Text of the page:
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View Diary: A Court Drawn Wisconsin State Senate (35 comments)

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  •  So in the end (1+ / 0-)
    Recommended by:
    Englishlefty

    17D, 8R, 8 tossups. Given how swingy Wisconsin is on the state level, do you think a court would actually draw a map this "unfair" toward Republicans?

    Political Director, Daily Kos

    by David Nir on Sun Nov 27, 2011 at 09:01:00 PM PST

    •  Potentially (4+ / 0-)

      First, they might simply extend the 5th and 8th outward rather than take my approach which would end up with 1 less D and 1 more R.

      Secondly, they might keep Eau Claire whole and keep Menomonee in the 10th so as to make the 23rd a tossup rather than Democratic leaning.

      Beyond that, I think it is likely they will keep the 21st and 22nd largely the way they are as county-based seats.  I also cannot envision a radically different treatment in the Fox Valley either than a Oshkosh/Fond du Lac seat, Manitowoc/Sheboygan seat, Appleton/Neenah/Menasha seat, and a Green Bay Seat.  I also think it would make sense to keep the rest of the Fox Cities together in one district, as they are in the 1st.

      One issue I wonder is how to treat the growth of Dane County. The 16th and 27th simply have to shrink and do so significantly and it seems that either the 14th or the 13th would have to be drawn closer in, thus making it more Democratic.

      But beyond the 23/31 and 5/8, I cannot see anything being changed without a weird map.  It just seems that the Democratic vote in Wisconsin is much better distributed than in other states, which means there can be a map that looks quite decent and it clean (as I think my map is) and yet still provides a Dem advantage.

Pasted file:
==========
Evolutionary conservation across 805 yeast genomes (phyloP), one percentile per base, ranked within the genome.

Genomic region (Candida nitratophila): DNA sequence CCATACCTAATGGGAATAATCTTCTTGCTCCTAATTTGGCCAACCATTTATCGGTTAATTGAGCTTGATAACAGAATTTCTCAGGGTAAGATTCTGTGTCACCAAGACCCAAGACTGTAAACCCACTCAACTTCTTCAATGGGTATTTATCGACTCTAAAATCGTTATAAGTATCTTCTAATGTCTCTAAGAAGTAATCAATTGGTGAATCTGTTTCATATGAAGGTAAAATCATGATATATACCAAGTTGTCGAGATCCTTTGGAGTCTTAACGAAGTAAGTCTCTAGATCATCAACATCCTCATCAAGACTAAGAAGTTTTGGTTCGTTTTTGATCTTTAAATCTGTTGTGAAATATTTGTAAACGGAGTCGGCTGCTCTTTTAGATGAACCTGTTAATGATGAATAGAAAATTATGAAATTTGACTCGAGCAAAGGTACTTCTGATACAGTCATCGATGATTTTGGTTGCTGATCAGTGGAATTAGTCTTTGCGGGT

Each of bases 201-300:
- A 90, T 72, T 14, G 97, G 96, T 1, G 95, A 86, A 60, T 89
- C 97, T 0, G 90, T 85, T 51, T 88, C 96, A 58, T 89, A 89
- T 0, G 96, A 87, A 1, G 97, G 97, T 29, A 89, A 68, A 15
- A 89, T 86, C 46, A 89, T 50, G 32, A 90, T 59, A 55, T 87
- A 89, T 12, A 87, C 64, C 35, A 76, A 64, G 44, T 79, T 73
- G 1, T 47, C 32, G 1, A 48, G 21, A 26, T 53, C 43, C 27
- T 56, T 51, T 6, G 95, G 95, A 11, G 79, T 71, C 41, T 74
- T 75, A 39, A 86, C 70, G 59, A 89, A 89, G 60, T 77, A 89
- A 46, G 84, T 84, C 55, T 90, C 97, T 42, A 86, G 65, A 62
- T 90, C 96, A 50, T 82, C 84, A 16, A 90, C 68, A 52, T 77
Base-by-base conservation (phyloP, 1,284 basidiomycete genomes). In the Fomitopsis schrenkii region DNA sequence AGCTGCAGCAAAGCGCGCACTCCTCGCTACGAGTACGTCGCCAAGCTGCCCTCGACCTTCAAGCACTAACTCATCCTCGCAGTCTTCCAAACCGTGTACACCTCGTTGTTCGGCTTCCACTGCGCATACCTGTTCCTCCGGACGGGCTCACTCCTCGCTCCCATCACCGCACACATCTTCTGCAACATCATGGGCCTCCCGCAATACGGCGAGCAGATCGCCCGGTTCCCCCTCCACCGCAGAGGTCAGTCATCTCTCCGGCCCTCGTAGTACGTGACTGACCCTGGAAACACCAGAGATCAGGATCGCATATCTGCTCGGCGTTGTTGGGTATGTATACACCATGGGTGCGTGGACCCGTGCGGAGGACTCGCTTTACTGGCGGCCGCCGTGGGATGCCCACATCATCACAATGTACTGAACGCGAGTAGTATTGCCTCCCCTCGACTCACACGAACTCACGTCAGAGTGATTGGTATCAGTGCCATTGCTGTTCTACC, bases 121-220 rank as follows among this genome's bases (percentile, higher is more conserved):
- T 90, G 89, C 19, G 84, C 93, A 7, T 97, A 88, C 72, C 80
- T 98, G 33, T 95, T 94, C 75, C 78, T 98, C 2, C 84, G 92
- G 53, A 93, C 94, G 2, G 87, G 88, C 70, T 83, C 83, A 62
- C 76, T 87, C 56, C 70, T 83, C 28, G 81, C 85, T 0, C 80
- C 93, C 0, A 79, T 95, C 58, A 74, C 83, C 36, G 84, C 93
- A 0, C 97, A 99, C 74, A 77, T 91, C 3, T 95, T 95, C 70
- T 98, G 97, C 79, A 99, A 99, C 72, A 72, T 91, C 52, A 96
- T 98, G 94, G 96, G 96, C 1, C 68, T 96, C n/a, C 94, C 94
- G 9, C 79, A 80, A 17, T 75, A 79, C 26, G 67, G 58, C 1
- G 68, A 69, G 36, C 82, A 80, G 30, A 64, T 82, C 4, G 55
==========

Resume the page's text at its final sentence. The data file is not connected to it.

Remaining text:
All Wisconsin, All the Time, Social Democrat, currently NY-22 (College), WI-05 (Home)

      by glame on Sun Nov 27, 2011 at 09:28:08 PM PST

      [ Parent ]

      •  That's extremely unusual, then (3+ / 0-)
        Recommended by:
        James Allen, Englishlefty, ArkDem14

        Because as we all know, Democrats are almost always unfairly "packed by nature," as it were.

        Political Director, Daily Kos

        by David Nir on Sun Nov 27, 2011 at 10:28:38 PM PST

        [ Parent ]

        •  The certainly is the case in in the MKE metro (4+ / 0-)

          where voting is incredibly polarized between.
          But a large part of it is that we have a lot of rural Democrats as this graphic indicates:
          http://media.journalinteractive.com/...

          I mean SD 17 is perfect of this in that there is a substantial Democratic vote in the rurals.  That is over 90 percent white and yet provided Obama over 60 percent of the vote.  Beyond the rural strength in the Southwest and West, there is also the counties bordering Lake Superior which form almost on Iron Range of Wisconsin of sorts.   Additionally, in the east, cities like Green Bay and Appleton are large enough where they can help to anchor State Senate districts.  Finally, even if you look at Dane county, the Democratic strength extends far beyond the Madison city limits into the suburbs.  
          It is one of the most interesting questions I find of Wisconsin politics is why Waukesha and Dane counties are so different. They are both white, college educated, and affluent, yet have such different voting patterns.  Madison itself can be partially explained by the state government and the university, but one also has to explain Fitchburg, Monona, or Middleton which have significant private industry.  

          So yeah, I would say that the vote in Wisconsin is much better distributed than say if you look at Illinois, Pennsylvania, or Missouri.  
           

          All Wisconsin, All the Time, Social Democrat, currently NY-22 (College), WI-05 (Home)

          by glame on Sun Nov 27, 2011 at 10:46:16 PM PST

          [ Parent ]

          •  Sorry to finish my opening thought (2+ / 0-)